All Pages tagged 'go-codec'
go-codec: Primer and How To Guide
go-codec is a high performance and feature rich library that provides idiomatic encoding and decoding support for msgpack, binc, cbor, json and simple formats. It supports both runtime introspection (reflection) and code generation. Below, we will walk you through using it for your serialization needs.
Code Generation using go-codec - for 2-20X performance improvement
go-codec supports compile-time generation of encoders and decoders for named types, which does not incur the overhead of reflection in the typical case, giving 2X-20X performance improvement over the idiomatic runtime introspection mode.
Idiomatic encoding and decoding types within go typically relies on the reflection capabilities of the go runtime. This affords flexible performance without the need for a pre-compilation step; the go types contain all the information needed and the runtime exposes the full types via reflection. However, introspecting the runtime to get this information has a noticeable overhead, which can be eliminated by a pre-compilation/code-generation step.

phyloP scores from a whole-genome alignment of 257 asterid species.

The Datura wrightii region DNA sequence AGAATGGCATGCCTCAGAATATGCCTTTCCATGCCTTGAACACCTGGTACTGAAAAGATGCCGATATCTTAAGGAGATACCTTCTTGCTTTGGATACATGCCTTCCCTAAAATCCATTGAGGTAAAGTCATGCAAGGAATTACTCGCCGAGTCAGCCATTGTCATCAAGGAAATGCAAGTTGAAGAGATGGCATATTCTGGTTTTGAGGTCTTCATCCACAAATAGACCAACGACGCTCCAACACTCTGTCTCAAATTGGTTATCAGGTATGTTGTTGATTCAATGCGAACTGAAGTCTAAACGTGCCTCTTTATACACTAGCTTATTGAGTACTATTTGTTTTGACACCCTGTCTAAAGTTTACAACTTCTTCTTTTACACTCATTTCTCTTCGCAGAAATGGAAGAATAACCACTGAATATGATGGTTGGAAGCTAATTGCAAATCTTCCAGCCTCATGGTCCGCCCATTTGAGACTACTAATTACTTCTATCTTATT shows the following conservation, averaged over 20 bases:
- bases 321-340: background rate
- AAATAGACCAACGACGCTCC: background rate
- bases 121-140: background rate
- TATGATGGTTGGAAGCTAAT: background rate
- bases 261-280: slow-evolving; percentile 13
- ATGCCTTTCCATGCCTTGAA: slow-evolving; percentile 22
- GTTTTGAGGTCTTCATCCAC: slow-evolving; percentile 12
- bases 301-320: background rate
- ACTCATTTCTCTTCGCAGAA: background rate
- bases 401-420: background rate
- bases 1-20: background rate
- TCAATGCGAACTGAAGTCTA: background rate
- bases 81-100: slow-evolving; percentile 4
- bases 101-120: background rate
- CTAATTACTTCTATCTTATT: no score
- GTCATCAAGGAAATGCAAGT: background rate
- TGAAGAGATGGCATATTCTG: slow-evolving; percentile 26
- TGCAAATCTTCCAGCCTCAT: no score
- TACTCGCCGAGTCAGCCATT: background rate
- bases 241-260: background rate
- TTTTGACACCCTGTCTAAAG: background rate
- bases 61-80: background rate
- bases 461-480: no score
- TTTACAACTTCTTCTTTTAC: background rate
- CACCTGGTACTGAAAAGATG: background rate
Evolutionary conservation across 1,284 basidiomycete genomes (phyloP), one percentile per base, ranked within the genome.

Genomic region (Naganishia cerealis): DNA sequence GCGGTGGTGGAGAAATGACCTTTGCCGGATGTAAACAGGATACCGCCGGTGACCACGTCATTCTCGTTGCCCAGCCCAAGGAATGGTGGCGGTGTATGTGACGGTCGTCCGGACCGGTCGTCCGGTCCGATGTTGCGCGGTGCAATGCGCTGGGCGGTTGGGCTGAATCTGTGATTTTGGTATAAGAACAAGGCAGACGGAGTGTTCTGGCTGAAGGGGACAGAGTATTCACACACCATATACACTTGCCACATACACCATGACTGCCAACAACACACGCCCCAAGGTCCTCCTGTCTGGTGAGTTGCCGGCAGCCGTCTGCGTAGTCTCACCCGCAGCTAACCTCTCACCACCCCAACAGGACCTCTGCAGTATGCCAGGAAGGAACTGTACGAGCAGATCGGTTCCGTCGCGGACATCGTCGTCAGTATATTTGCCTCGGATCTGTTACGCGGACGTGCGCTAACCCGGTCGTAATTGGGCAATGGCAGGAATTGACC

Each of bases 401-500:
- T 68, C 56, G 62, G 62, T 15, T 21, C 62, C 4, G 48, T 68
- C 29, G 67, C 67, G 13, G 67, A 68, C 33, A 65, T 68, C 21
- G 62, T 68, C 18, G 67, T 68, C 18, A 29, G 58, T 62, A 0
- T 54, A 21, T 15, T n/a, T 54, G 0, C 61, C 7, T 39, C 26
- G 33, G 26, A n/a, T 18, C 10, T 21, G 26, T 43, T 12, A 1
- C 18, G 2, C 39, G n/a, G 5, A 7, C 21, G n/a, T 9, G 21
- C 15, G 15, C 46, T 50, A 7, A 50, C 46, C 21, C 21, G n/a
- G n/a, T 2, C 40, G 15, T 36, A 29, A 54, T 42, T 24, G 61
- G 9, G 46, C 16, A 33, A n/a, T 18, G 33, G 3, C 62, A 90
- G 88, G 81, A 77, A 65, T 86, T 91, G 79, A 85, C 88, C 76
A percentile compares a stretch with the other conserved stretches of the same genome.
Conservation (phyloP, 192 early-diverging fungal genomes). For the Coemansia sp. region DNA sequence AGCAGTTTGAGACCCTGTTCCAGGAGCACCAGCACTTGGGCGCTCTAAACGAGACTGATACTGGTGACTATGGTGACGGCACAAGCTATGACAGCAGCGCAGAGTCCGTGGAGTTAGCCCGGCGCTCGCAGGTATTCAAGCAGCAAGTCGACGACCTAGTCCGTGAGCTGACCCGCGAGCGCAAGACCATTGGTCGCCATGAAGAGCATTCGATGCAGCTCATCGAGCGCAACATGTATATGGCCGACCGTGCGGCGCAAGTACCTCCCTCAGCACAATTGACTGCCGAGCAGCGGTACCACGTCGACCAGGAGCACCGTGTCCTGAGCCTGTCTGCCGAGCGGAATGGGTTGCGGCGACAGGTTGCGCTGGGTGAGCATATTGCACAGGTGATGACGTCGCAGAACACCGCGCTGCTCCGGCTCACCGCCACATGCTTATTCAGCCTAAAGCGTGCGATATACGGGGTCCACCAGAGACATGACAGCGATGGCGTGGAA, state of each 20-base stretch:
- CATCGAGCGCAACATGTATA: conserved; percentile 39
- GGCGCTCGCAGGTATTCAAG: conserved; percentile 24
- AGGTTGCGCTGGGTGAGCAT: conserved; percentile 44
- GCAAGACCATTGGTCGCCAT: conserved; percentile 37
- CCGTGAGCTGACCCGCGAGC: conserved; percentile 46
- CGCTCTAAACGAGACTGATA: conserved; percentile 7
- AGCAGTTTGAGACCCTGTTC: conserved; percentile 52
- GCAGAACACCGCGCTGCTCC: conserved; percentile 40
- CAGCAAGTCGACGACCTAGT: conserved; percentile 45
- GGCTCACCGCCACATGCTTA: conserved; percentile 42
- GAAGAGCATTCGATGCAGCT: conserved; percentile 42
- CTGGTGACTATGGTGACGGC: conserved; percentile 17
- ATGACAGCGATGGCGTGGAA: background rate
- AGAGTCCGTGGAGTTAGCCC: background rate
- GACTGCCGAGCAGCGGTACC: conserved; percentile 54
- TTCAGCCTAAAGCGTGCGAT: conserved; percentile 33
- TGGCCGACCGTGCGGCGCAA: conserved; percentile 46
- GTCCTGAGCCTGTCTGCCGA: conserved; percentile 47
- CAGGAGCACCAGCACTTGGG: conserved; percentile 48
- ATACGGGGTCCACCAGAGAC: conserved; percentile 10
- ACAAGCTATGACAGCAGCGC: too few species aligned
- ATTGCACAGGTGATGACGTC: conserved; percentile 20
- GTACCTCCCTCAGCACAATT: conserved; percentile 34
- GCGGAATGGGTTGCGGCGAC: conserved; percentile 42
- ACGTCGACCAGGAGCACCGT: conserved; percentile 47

How go-codec achieves its stellar performance
They say premature optimization is the root of all evil. I say some layers of the stack MUST be optimal. The layer that does marshalling of data MUST be optimal.
go-codec library supports code generation OR runtime reflection for its encoding and decoding. We will mostly discuss the runtime reflection in this article. It is easiest to compare this to other libraries.
Benchmarks!!! Serialization in Go!!!
Let’s have some fun with some numbers.
In the serialization in go article , we discussed a number of types of encoding formats and their libraries in go.
go-codec supports cbor? What is a CBOR?
Glad you asked. cbor stands for: Concise Binary Object Representation .
cbor is a relatively new binary format which builds upon the simplicity of messagepack and json. It is currently being targeted agressively in the internet-of-things space. It is a kick-ass format.
Serialization In Go
For data transfer between systems to occur, the sending side must encode the data structures into a stream of bytes, and the receiving side must efficiently decode the stream of bytes into a representative data structure.
There is efficient and extensive support for this when using go as your language runtime. The standard library provides support for the following general-purpose encodings: